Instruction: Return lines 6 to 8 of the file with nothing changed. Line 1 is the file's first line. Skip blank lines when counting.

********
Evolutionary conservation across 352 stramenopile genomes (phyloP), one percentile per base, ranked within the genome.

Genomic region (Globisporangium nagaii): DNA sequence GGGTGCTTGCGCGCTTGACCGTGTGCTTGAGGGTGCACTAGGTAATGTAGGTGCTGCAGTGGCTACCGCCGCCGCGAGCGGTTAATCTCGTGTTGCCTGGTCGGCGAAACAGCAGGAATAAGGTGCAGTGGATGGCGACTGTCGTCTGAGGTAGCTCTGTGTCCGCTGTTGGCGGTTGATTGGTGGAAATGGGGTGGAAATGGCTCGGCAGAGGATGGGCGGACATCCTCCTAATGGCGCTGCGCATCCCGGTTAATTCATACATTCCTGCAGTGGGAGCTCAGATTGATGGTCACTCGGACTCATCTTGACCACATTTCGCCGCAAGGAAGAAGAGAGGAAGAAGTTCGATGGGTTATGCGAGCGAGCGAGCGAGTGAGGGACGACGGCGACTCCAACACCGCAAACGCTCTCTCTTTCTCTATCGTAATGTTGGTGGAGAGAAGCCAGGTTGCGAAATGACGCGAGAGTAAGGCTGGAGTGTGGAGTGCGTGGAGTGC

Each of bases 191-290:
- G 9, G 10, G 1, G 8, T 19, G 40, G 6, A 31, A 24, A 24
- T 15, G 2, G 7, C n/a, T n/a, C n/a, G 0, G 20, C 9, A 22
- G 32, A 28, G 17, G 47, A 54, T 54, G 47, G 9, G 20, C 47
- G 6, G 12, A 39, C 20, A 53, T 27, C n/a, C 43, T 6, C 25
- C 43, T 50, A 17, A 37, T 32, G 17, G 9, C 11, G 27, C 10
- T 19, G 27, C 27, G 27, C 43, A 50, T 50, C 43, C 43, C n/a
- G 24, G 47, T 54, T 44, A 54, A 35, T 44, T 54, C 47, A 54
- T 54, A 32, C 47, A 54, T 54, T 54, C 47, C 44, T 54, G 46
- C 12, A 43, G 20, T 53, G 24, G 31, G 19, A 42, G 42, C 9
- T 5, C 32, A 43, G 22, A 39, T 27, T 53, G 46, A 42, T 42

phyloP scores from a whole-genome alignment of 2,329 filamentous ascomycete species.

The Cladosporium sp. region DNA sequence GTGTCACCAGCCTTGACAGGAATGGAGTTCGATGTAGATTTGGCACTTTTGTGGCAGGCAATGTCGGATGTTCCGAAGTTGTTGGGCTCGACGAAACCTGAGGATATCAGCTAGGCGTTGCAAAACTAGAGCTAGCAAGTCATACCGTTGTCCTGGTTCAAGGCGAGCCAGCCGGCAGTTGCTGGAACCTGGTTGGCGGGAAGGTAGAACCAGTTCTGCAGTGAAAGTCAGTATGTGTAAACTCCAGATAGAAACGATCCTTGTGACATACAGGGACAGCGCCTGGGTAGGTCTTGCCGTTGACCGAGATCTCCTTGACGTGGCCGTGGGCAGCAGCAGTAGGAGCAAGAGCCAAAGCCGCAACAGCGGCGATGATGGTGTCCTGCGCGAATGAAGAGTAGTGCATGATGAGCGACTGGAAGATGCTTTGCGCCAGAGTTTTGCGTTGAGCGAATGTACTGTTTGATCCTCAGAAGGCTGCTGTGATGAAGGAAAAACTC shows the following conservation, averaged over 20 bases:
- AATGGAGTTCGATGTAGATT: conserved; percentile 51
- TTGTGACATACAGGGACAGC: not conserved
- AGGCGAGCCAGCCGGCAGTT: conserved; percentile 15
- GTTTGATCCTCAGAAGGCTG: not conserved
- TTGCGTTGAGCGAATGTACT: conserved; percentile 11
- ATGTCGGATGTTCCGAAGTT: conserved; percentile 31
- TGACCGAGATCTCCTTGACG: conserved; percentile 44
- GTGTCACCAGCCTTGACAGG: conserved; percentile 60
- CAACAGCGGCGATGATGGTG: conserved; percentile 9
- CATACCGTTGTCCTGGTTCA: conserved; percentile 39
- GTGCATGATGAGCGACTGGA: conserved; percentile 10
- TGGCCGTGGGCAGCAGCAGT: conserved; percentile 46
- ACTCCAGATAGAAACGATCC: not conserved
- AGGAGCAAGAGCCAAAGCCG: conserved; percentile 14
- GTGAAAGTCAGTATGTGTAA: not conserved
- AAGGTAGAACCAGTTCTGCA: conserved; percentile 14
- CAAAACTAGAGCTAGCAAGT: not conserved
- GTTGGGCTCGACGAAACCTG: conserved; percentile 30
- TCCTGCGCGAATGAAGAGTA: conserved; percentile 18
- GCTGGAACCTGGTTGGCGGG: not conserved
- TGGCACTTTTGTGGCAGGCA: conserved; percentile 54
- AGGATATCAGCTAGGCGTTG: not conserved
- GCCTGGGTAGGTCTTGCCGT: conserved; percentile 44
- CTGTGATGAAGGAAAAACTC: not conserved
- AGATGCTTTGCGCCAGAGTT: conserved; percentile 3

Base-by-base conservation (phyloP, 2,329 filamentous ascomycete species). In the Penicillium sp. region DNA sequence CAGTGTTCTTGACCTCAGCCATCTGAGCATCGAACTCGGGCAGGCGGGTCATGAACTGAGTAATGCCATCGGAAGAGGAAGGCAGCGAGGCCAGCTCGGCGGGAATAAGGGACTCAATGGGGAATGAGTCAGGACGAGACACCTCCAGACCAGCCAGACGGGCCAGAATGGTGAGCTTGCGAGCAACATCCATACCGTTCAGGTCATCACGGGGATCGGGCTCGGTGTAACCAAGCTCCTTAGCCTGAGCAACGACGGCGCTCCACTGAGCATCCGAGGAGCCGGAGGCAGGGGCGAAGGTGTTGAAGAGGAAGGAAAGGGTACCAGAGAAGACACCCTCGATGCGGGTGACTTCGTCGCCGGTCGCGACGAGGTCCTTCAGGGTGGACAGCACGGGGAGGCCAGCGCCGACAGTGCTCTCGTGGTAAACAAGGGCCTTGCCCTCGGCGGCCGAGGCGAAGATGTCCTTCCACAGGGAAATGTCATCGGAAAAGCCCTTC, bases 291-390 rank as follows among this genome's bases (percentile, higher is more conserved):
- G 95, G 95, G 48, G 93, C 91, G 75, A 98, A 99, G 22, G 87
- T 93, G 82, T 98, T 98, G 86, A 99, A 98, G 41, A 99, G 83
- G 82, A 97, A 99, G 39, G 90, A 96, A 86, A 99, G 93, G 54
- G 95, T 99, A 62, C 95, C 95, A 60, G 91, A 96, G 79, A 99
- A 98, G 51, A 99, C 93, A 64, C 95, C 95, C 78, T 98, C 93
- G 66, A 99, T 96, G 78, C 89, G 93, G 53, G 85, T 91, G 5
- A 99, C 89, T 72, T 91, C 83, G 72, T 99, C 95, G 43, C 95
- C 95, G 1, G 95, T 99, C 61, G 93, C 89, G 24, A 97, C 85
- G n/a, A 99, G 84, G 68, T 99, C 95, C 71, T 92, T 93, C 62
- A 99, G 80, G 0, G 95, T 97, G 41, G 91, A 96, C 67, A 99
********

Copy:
- G 32, A 28, G 17, G 47, A 54, T 54, G 47, G 9, G 20, C 47
- G 6, G 12, A 39, C 20, A 53, T 27, C n/a, C 43, T 6, C 25
- C 43, T 50, A 17, A 37, T 32, G 17, G 9, C 11, G 27, C 10